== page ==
Story Behind the Myth

Aja and Salma’s tale of tragedy and love

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Tales rich in history, symbolism, people, unexplainable events and heart are common on the Arabian Peninsula. Interwoven with culture and heritage, Saudi Arabian folklore captures stories of people, places and time. The “Story Behind the Myth” article series will reveal the story (or stories) behind these legendary tales, beginning with “the one about two lovers and their mountains.”

Like any good myth, there is some dispute about what happened and when, and Dr. Laura Strachan, an anthropology professor at Prince Mohammad University in Dhahran, says there can often be similar, but slightly different, myths across a country.

 

The Shammar Mountain Peaks, Aja and Salma

 
Today, Aja and Salma are two twin peaks in the Shammar Mountain area in northwestern Hail province; however, the origin of these mountains’ names stems from the tragic love story of Aja and Salma, which dates back to pre-Islamic Arabia.
Some variations of the story say the two were from separate tribes, which caused tension and ultimately the refusal to recognize their relationship, leading Aja and Salma to run away. Other variations suggest that Salma’s brothers would not permit Aja to take Salma’s hand in marriage, and still another version says that the disapproval of the young lovers’ union came directly from their parents. In all versions of the story, both Salma and Aja are tragically killed — one on top of the mountain to the south of Hail, and the other atop the mountain to the north.
Thankfully, Aja and Salma’s love did not end at the time of their deaths; it grew stronger — strong enough to move mountains, according to several adaptations of the tale. While Strachan was researching different protected areas in villages outside of Riyadh, she heard similar tales.
“I did hear about this story, but they made me think that it was local, as in closer to Riyadh,” she says. “But they did talk about two mountains and how the mountains actually moved closer together because they were in love.”
  • Fun Fact: There’s another geological Saudi love story: Al Wahbah Crater is a remnant of volcanic activity about four hours northeast of Jeddah, and legend has it that this, too, was the result of two mountains in love. In fact, they were so in love that one mountain uprooted itself to be with the other, leaving only a sparkling depression (also known as a salt pan) in its place at the crater’s bottom.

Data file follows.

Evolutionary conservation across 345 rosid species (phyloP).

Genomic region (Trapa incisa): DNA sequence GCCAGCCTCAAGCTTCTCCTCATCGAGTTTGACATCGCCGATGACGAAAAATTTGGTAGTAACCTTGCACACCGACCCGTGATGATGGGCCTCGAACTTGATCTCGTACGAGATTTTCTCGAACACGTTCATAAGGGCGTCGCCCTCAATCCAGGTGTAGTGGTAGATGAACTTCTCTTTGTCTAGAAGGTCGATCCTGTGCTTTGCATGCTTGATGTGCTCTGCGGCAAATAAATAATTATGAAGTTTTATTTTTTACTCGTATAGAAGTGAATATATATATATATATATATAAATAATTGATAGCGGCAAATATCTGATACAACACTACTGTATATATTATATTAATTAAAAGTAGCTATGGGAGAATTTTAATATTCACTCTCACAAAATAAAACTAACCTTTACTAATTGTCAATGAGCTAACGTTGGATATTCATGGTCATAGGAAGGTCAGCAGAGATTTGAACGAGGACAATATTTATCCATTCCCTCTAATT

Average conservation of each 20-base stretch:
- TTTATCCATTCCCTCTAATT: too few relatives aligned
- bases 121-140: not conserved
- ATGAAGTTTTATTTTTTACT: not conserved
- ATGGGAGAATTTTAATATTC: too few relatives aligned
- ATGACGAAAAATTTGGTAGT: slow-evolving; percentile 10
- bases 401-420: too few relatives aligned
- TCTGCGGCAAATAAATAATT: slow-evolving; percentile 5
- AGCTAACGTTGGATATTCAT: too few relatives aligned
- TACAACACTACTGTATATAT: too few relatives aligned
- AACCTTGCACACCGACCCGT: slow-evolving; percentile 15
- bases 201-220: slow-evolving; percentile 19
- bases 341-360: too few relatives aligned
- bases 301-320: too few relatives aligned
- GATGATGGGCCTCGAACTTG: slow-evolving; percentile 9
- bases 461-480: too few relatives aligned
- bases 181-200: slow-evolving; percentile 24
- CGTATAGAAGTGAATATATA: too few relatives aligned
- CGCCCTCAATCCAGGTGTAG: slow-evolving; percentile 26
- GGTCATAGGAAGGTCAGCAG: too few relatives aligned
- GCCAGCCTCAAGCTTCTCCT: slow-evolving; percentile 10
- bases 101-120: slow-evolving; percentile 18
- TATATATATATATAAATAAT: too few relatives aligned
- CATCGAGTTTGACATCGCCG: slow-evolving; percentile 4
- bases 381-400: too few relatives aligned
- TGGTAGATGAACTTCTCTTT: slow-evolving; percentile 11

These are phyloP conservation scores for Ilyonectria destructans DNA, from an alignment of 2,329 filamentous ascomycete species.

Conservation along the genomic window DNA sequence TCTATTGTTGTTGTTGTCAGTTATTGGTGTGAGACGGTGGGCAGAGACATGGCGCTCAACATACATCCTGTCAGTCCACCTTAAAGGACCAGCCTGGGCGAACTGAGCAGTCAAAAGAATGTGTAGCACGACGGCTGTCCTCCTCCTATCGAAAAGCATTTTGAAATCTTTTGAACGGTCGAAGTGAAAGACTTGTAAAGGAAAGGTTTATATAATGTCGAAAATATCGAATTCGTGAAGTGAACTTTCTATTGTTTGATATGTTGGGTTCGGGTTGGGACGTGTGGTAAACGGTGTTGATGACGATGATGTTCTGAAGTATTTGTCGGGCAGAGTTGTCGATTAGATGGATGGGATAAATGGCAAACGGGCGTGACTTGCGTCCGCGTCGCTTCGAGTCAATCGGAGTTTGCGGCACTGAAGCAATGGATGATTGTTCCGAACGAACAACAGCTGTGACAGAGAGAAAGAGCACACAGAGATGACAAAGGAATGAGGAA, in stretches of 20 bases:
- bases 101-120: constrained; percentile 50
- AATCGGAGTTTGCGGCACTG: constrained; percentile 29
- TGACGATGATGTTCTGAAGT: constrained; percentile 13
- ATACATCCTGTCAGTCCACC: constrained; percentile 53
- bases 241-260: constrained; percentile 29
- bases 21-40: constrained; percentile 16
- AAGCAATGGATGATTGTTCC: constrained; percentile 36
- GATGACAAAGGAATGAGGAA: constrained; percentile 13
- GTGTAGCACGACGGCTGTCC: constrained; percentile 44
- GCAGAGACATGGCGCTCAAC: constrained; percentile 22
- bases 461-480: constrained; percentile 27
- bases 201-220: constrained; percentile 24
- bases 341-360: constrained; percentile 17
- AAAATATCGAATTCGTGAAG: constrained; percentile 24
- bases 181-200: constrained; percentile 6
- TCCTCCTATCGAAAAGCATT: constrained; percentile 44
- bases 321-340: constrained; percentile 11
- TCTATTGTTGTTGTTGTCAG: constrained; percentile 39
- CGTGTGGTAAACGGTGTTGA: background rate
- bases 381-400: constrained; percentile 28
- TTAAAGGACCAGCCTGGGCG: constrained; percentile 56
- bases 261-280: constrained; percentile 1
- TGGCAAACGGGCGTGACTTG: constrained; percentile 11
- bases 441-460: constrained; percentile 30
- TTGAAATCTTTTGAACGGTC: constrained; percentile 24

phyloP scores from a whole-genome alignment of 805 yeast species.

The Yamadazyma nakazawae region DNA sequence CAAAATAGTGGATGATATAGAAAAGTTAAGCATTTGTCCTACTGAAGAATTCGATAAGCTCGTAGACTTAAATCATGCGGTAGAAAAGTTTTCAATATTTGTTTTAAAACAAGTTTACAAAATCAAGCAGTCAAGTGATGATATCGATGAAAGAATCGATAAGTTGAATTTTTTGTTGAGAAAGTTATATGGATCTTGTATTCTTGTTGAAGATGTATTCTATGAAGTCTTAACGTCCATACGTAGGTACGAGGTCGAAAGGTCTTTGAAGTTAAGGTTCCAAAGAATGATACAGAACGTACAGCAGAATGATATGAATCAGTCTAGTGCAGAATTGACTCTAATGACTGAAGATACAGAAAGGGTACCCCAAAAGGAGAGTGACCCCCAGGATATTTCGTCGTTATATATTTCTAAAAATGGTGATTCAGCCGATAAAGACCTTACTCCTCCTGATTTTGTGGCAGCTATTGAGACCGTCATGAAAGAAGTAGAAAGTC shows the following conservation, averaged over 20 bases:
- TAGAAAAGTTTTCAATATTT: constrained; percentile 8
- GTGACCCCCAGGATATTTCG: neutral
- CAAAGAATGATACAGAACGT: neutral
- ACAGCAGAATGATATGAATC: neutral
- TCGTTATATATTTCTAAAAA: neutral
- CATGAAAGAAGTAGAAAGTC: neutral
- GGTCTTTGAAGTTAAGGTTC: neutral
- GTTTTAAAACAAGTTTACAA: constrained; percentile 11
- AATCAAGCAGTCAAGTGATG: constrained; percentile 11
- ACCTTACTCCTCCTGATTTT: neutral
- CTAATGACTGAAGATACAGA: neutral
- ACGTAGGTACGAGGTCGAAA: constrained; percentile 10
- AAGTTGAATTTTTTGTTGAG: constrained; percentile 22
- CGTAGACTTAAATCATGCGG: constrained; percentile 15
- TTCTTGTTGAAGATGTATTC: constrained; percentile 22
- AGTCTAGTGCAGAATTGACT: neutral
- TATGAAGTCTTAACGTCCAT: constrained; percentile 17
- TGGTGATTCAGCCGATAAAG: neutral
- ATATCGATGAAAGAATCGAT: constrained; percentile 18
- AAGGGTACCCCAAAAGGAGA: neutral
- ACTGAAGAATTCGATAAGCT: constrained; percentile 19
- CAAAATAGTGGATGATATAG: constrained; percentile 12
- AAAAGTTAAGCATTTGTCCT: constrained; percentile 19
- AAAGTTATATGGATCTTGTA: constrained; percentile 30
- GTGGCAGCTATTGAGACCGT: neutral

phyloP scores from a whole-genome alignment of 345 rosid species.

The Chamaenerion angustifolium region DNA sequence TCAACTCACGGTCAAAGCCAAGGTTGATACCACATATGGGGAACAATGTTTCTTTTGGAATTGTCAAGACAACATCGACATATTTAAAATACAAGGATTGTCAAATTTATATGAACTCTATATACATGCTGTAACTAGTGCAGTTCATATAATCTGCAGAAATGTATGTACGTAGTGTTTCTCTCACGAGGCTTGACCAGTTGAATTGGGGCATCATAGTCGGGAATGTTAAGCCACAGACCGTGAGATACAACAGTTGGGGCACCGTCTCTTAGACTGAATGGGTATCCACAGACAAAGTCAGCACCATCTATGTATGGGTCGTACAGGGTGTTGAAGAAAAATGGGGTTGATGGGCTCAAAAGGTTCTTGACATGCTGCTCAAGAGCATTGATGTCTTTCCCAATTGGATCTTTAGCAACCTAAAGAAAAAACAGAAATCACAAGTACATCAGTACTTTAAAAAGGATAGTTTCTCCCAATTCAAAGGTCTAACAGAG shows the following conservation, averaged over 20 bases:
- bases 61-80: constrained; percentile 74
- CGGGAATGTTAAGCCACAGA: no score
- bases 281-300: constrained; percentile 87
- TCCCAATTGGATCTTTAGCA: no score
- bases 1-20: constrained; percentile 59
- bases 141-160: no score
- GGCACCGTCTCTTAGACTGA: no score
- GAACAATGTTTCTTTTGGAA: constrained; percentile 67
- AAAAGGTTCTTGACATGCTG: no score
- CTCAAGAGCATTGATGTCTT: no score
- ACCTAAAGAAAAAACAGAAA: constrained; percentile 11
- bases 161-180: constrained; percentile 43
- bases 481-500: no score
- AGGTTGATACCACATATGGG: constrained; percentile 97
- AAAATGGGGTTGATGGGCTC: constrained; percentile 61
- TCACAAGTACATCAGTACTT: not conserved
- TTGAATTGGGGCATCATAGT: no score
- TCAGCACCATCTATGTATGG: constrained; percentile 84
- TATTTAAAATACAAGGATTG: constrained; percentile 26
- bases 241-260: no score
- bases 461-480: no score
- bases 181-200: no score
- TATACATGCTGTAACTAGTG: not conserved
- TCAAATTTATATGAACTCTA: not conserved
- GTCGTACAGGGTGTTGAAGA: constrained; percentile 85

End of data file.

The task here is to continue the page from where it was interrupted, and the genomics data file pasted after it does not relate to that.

Strachan suggests that perhaps these kinds of myths were used all over to explain phenomena like volcanic activity or the cones that emerge because of it. “When you think about it, you’ve got a nomadic population trying to explain why there are topographical features, why they are what they are,” she says. “They didn’t have the education to [understand] plate tectonics. Instead, it became the will of these lovers.”

The tale of Aja and Salma lives on today through tourism, literature, entertainment (it was featured in 2016 as one of three love stories serialized for TV by writer and TV host Dr. Mohsin Shaikh Al-Hassan) — and, like all good legends, word-of-mouth.

 

What to See and Do Near Aja and Salma Mountains

Visit the Home of Arabian Legend Hatim Al Tai

 
Hatim Al Tai was a sixth-century Arab poet of the Tai tribe whose altruism and generosity made him a revered icon — his legend even made it into the famed stories of “One Thousand and One Nights” (also known as “Arabian Nights”) and many poems, films and TV shows. On the northwest slope of the Aja peak, visitors can explore the preserved ruins of his palace and the small nearby cemetery where Hatim is believed to be buried.

Get a Dose of the Hail Region’s Royal History

 
Discover three castles in the center of the city of Hail, the province’s capital. The oldest and most famous is the A’arif Fort that the Al Ali family began building during the 17th century, with additions made during the Al Rashid family’s rule. The fortress sits atop a mountain peak and is visible from any spot in the city. During Saudi rule, A’arif was the gathering place to view the Ramadan moon and fire the iftar cannon to signal an end to the day’s fasting.
The second-oldest palace is the Barzan Castle. Built in the 1800s, the structure was once more than 300,000 square meters. Although the majority of the castle was destroyed in 1921, visitors can still see one of its remaining towers in the center of town.
The most recent is ​Al-Qishlah Castle, built in the 1940s to protect troops and later serving as a prison before the government transformed it into the historical building it is today.

Enjoy Middle Eastern Eats

 
After you’ve worked up an appetite, enjoy lunch or dinner at Al Turathi, which offers savory Middle Eastern cuisine — with dishes like chicken mandi — and features a variety of antiques throughout the two-story establishment.

Plan Your Visit

 
Start planning your trip to Saudi Arabia today. With 13 major airports, including one in Hail, and multiple airline carriers, it’s easy to get in and around the kingdom.
 
- By Lisa Zimmermann

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